When that apocalyptic understanding has been lost sight of, it is not surprising to find increasing numbers of parents sending their children to other Christian schools or even to public institutions.29 Adventist education that has lost the apocalyptic vision is no longer truly Adventist. And Adventist education is important only if it is truly Adventist. If it’s not, it might be seen as an alternative to other systems of education, but not necessarily an important one, and certainly not one worthy of much financial sacrifice.


“Education for What?” “Why Have Adventist Schools?” The short answer is that at their best, they are unique institutions that fill a special place in the great end-time controversy between Christ and Satan. As such,

  • they not only prepare students for life in this world academically, vocationally, and socially;
  • they not only introduce young people to Jesus as Lord and Savior and help them understand the Bible and its implications for all knowledge and life;
  • but they also inspire the coming generation with an understanding of God’s end-time apocalyptic vision that leads them to dedicate their lives to that vision and the advent of their Lord.

Adventist educational identity and mission are healthy only when all three of those factors are evident and in proper relationship. Neglect one of them, and the system and its institutions are less than Adventist education.

George R. Knight

George R. Knight, EdD, is Professor Emeritus of Church History at Andrews University, Berrien Springs, Michigan, U.S.A. Dr. Knight has authored and edited a number of books and articles on Adventist history and education. He writes from Rogue River, Oregon, U.S.A.

Recommended citation:

George R. Knight, “Education for What? Thoughts on the Purpose and Identity of Adventist Education,” Journal of Adventist Education 79:1 (October–December 2016). Available at

Notes and References

  1. Millicent Carey McIntosh, Education for What? (Stamford, Conn.: Overbrook Press, 1948), 3.
  2. For fuller discussions of this topic, see George R. Knight, Philosophy and Education: An Introduction in Christian Perspective, 4th ed. (Berrien Springs, Mich.: Andrews University Press, 2006), 169-264; George R. Knight, Educating for Eternity: An Adventist Philosophy of Education (Berrien Springs, Mich.: Andrews University, 2016).
  3. Ellen G White, Counsels to Parents, Teachers, and Students (Mountain View, Calif.: Pacific Press, 1943), 49.
  4. Ellen G. White, Fundamentals of Christian Education (Nashville: Southern Publishing Assn., 1923), 541.
  5. J. Crosby Chapman and George S. Counts, Principles of Education (Boston: Houghton Mifflin, 1924), 601, 602.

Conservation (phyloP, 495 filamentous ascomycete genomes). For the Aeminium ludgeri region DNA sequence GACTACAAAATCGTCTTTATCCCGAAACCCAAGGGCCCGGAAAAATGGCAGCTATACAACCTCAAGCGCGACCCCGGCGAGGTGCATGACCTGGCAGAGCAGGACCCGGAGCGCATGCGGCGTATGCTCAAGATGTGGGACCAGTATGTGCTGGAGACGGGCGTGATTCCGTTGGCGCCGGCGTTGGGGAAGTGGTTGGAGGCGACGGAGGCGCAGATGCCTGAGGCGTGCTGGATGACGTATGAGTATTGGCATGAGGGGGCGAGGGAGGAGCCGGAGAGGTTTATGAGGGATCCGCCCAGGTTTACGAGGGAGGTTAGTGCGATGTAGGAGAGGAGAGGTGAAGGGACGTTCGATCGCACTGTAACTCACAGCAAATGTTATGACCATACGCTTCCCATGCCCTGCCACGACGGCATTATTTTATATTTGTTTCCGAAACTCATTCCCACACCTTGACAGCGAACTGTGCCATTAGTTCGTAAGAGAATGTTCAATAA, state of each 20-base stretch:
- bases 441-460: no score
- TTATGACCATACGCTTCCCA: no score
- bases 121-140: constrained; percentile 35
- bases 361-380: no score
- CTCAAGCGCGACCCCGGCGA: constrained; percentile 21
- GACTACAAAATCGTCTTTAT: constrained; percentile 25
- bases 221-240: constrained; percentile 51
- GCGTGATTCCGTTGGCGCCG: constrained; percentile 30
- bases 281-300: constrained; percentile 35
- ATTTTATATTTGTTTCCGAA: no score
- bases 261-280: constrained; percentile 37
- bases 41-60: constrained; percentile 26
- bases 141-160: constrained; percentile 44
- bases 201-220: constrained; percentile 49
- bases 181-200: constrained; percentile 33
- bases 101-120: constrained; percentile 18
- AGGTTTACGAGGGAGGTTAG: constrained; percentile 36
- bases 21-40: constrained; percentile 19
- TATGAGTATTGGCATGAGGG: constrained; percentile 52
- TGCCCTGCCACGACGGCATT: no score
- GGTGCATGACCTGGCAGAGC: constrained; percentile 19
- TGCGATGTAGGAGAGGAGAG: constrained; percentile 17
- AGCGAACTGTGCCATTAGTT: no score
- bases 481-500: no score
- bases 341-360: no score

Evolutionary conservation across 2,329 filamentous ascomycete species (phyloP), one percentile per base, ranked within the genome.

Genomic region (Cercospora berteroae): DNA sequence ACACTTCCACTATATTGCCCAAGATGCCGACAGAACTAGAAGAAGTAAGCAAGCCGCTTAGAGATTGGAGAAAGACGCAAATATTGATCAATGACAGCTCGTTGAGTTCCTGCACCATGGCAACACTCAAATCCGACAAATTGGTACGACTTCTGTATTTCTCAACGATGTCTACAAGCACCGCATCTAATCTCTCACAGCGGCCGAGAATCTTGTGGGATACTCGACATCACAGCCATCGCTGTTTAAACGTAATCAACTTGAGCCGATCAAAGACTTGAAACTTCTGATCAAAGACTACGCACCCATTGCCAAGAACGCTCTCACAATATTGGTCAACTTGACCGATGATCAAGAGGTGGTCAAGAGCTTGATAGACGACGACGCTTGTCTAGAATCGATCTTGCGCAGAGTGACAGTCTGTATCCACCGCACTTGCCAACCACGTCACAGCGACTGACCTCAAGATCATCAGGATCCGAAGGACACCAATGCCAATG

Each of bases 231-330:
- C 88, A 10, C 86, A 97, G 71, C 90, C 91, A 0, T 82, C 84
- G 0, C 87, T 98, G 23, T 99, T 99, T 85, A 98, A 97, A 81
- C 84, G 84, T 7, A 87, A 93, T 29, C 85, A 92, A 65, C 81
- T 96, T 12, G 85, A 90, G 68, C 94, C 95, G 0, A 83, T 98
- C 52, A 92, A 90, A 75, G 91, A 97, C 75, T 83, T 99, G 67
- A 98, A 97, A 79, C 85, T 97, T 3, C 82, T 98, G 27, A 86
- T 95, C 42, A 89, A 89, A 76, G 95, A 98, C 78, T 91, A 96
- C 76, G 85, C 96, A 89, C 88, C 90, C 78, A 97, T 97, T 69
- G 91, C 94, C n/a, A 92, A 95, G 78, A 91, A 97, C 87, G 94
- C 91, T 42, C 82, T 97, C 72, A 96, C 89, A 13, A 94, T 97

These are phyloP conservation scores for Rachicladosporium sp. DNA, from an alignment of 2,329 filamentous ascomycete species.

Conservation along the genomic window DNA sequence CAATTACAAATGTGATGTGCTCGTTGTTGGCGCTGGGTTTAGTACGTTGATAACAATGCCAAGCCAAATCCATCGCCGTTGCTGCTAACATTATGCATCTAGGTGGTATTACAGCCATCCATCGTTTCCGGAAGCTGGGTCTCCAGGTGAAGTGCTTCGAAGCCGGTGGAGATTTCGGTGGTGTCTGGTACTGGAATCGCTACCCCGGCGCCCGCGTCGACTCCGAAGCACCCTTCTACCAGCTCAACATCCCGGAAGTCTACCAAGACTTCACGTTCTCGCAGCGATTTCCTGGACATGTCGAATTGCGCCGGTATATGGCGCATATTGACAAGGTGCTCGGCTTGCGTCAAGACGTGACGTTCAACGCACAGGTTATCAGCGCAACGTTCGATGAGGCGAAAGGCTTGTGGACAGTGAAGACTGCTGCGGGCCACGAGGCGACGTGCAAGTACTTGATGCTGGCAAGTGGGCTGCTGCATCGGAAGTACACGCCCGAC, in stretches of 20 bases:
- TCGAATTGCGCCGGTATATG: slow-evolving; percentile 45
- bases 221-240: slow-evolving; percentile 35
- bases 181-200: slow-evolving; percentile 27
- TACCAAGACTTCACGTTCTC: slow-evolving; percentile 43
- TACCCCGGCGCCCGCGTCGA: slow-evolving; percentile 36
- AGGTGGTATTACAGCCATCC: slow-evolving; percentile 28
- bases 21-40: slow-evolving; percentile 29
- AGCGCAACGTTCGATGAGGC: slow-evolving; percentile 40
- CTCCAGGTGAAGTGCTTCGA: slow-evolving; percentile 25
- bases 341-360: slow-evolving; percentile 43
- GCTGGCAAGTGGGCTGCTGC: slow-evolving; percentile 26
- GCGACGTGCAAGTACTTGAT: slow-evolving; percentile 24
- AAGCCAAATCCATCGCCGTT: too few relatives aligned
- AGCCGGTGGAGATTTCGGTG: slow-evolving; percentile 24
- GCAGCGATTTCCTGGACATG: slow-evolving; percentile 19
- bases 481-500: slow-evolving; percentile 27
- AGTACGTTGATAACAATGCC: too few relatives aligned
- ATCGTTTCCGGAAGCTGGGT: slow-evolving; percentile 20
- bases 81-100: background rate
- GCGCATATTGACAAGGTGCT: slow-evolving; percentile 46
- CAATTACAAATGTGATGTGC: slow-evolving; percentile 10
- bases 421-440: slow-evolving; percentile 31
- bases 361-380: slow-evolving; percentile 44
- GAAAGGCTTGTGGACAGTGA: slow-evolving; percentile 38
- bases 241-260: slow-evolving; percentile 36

6. George S. Counts, The Soviet Challenge to America (New York: John Day, 1931), 66, 67.
  7. For a fuller discussion of the Adventist school as a revolutionary agent, see George R. Knight, “Redemptive Education (Part III),” The Journal of Adventist Education 73:1 (October/November 2010):53-55.
  8. White, Fundamentals of Christian Education, 192.
  9. Ibid., p. 373.
  10. __________, Testimonies for the Church (Mountain View, Calif.: Pacific Press, 1948), vol. 4, 425.
  11. __________, Fundamentals of Christian Education, 47, 316; see also “The Myth of the Ignorant Christian,” in George R. Knight, Myths in Adventism: An Interpretive Study of Ellen White, Education, and Related Issues (Washington, D.C.: Review and Herald, 1985, 2009), 113-123.
  12. Ellen G. White, “A Statement Regarding the Training of Physicians,” Pacific Union Recorder (February 3, 1910):3.
  13. __________, Counsels to Parents, Teachers, and Students, 479, 480.
  14. __________, Education (Mountain View, Calif.: Pacific Press, 1952), 13.
  15. __________, Fundamentals of Christian Education, 192.
  16. __________, Education, 309.
  17. Ibid., 14, 15.
  18. Ibid., 15, 16.
  19. Ibid., 29.
  20. Ibid., 30.
  21. Bible texts credited to RSV are from the Revised Standard Version of the Bible, copyright © 1946, 1952, 1971, by Division of Christian Education of the National Council of the Churches of Christ in the U.S.A. Used by permission.
  22. Martin Luther, “Sermon on the Duty of Sending Children to School,” in Luther on Education by F. V. N. Painter (Philadelphia: Lutheran Publication Society, 1889), 264.
  23. White, Education, p. 126; __________, Counsels to Parents, Teachers, and Students, 138.
  24. __________, Education, 125.
  25. Ibid., p. 190.
  26. For a fuller development of this topic, see George R. Knight, “The Dynamics of Educational Expansion: A Lesson From Ad­ventist History,” The Journal of Adventist Education 52:4 (April/May 1990):13-19, 44, 45.
  27. Homer R. Salsbury, “A Steady Growth,” Christian Education 3:1 (September/October 1911), 14.
  28. For treatments of this topic see George R. Knight, “Seventh-day Adventist Education and the Apocalyptic Vision,” The Journal of Adventist Education 69:4 (April/ ­May 2007):4-10; 69:5 (Summer 2007):4-9; __________, The Apocalyptic Vision and the Neutering of Adventism, rev. ed. (Hagers­town, Md.: Review and Herald, 2009).
  29. Shane Anderson, How to Kill Adventist Education (and How to Give It a Fighting Chance!) (Hagerstown, Md.: Review and Herald, 2009).

October–December 2016